Your actions and loving attitudes toward us over the past nearly two decades had given me hope that you acknowledged us as a committed couple who commanded at least some of the respect and dignity afforded to married couples like Tim's brother and his wife. Our lack of marriage wasn't through any lack of wanting. Had we been able to marry when we wanted, we would be celebrating our 15th wedding anniversary, not planning our wedding 17 years after we met and fell in love.

So I must admit, when Tim called you to find out if you would attend our wedding and you told him you would not even consider being there for him because you "just wouldn't feel comfortable," I was (and still am) shocked and deeply saddened. Look at your son. I mean honestly look at your son. He is loving, caring, generous of spirit, honest, creative, witty, helpful and talented in so many ways. That you will not allow yourselves to celebrate and love him unconditionally as I do is mindboggling. Instead you focus on one facet of his being that others have told you is flawed and detestable and condemn him for it. He may not show it, but he is devastated that the last 20 years of what he thought was growing acceptance on your part now feels like just so much lying (a sentiment I can't help but share).

I hope this is not the case. The eternal optimist in me hopes your love for him truly is unconditional and is merely and unfortunately at odds with your faith to such an extent that you are unsure how you should act or how you should feel, but that, regardless, eventually you will land on the side of love rather than fear.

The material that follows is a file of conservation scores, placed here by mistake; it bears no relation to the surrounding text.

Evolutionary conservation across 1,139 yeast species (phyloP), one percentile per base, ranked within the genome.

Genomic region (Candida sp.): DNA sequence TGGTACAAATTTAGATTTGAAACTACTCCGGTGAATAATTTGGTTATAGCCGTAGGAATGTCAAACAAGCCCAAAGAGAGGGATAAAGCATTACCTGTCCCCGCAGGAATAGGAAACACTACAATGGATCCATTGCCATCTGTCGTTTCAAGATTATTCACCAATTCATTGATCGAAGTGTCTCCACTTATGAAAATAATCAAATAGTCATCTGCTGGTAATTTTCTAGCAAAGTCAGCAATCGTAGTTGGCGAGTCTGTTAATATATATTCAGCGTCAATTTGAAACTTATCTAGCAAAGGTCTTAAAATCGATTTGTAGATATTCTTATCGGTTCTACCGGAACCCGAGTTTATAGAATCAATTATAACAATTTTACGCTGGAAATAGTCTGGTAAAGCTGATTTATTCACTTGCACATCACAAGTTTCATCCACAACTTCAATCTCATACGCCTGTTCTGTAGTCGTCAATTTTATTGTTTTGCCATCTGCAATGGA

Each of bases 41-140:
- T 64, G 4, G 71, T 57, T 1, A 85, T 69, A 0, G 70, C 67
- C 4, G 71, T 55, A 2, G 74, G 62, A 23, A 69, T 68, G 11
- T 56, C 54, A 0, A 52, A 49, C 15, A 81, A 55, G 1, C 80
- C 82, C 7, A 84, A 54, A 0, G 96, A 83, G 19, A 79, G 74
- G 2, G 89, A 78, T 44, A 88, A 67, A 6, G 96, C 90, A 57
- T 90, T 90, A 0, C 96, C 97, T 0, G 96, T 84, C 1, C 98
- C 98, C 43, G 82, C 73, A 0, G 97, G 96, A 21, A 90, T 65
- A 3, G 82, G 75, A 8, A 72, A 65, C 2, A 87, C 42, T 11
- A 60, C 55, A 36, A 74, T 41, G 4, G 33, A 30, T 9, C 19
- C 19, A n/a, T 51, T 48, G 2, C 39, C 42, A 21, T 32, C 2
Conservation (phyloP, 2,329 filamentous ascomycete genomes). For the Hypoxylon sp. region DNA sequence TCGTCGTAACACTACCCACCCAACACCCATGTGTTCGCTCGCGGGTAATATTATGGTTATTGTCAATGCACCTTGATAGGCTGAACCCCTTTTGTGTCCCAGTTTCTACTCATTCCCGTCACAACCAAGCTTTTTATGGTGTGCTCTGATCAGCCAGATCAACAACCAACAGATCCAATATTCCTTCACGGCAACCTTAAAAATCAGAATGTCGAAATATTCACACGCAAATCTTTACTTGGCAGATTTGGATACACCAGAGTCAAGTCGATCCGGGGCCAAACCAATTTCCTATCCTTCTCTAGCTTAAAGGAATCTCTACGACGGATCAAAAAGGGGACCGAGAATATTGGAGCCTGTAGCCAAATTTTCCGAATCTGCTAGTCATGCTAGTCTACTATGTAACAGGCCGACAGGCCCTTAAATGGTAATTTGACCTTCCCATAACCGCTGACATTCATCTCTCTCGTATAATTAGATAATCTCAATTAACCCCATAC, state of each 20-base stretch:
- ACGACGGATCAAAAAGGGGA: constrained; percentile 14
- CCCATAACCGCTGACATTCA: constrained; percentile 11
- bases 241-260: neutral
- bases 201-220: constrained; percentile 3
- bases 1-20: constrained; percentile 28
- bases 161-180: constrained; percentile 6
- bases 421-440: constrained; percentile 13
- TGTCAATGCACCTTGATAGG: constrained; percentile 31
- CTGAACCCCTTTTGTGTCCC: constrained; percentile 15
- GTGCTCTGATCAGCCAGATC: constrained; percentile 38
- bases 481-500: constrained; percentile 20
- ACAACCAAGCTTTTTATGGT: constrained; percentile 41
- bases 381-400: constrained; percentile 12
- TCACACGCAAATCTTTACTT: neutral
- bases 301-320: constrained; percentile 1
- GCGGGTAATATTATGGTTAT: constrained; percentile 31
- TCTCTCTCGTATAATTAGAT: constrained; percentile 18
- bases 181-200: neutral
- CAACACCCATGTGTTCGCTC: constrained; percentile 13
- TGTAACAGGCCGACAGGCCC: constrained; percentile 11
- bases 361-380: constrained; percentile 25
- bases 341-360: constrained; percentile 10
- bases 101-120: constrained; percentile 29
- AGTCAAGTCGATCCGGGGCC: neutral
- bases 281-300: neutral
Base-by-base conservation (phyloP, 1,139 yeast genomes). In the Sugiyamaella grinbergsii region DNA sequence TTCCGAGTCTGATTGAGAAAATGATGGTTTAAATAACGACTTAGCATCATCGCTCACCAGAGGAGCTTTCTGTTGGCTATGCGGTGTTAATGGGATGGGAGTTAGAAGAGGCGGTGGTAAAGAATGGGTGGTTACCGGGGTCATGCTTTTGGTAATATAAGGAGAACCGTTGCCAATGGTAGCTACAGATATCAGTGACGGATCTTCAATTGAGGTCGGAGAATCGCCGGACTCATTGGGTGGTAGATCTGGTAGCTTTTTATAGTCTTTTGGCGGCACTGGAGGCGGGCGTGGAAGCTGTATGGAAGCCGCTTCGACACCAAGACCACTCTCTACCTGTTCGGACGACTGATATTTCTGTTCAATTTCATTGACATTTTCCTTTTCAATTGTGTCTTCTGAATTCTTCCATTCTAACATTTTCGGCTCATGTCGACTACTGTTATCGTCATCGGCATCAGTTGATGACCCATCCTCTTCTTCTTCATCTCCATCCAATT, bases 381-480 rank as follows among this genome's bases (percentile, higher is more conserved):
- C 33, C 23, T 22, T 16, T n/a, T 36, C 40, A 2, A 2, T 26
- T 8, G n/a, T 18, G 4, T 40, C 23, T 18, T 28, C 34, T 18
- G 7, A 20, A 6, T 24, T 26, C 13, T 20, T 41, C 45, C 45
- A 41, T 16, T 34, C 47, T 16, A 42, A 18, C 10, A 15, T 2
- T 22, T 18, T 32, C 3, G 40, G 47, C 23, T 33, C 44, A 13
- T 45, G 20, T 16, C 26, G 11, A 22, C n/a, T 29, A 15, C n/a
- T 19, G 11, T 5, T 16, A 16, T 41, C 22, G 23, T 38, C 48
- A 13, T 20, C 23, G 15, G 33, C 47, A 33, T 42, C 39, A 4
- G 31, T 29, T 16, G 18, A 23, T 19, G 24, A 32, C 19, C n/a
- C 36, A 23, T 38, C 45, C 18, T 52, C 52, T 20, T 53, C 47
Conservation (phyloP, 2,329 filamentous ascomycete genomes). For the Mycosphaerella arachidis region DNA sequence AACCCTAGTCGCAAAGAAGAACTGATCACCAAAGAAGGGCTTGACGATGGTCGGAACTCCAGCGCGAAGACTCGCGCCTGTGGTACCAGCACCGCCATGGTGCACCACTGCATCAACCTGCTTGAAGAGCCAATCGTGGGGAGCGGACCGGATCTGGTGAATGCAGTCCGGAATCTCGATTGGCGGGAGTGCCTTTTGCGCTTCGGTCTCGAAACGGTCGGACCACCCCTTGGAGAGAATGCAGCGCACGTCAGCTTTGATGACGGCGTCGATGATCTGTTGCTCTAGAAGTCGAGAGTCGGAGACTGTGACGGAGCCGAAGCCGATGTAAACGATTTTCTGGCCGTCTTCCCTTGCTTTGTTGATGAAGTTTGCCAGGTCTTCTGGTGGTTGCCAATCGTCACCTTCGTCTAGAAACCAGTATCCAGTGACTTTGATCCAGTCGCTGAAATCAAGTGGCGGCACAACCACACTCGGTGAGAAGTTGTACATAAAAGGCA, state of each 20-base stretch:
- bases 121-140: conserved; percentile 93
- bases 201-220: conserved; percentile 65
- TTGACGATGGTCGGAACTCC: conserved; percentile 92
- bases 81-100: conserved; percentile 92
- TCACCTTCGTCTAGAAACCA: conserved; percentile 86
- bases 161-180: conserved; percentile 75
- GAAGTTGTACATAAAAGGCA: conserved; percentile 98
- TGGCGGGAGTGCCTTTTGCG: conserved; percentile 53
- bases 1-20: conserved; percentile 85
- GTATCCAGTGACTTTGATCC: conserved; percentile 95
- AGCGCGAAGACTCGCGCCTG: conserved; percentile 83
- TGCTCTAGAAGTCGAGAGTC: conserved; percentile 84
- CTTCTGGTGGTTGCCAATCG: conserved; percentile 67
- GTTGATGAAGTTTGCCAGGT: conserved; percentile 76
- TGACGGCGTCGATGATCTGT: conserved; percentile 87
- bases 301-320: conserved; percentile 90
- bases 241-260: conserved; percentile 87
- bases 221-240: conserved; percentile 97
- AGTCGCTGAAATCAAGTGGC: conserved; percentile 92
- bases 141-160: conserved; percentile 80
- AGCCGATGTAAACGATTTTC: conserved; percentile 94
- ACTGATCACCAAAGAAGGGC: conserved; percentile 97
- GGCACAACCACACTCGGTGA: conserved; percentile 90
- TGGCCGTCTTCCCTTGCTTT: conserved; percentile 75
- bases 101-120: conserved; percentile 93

But the realist in me fears that is not the case. Deep down, I'm afraid that you are truly choosing how you've been taught to interpret your faith over allowing yourselves to love your son wholly and unconditionally. And to allow such a thing causes an astoundingly profound disservice to everyone involved.

Please prove the realist in me wrong. You are missing out on what should be a truly wonderful relationship with your son that is more than just awkward small talk made to hide your uncomfortable truth in a desperate attempt to keep him in your life. It would be real. It would be honest. It would be unconditionally loving. You would want to celebrate him as much as I do, not hide away who he is like a dirty secret.

As an aside, we don't want to destroy marriage or "redefine" it. We want to join in its exalted status. To declare to each other and the world vows of love and fidelity to one another and only one another. You may feel uncomfortable with it, you may even loathe the very notion. But it is fact. Now that we legally can, we will be getting married this fall. I just wish you had chosen to be there and celebrate with us and the rest of those whom we hold dearest in our hearts.

But that moment has passed. The damage is done and I fear there is no going back. Regardless of your motives or justifications or future attempts to reconcile, the simple fact is you chose the words of an ancient book and the fire-breathing vitriol of preachers over the love of your own child.

This is why I must regretfully return your card and gift; I just don't feel comfortable keeping them.

With sincere love and respect,


Also on The Huffington Post:

11 People Who Are Totally Overreacting About Gay Marriage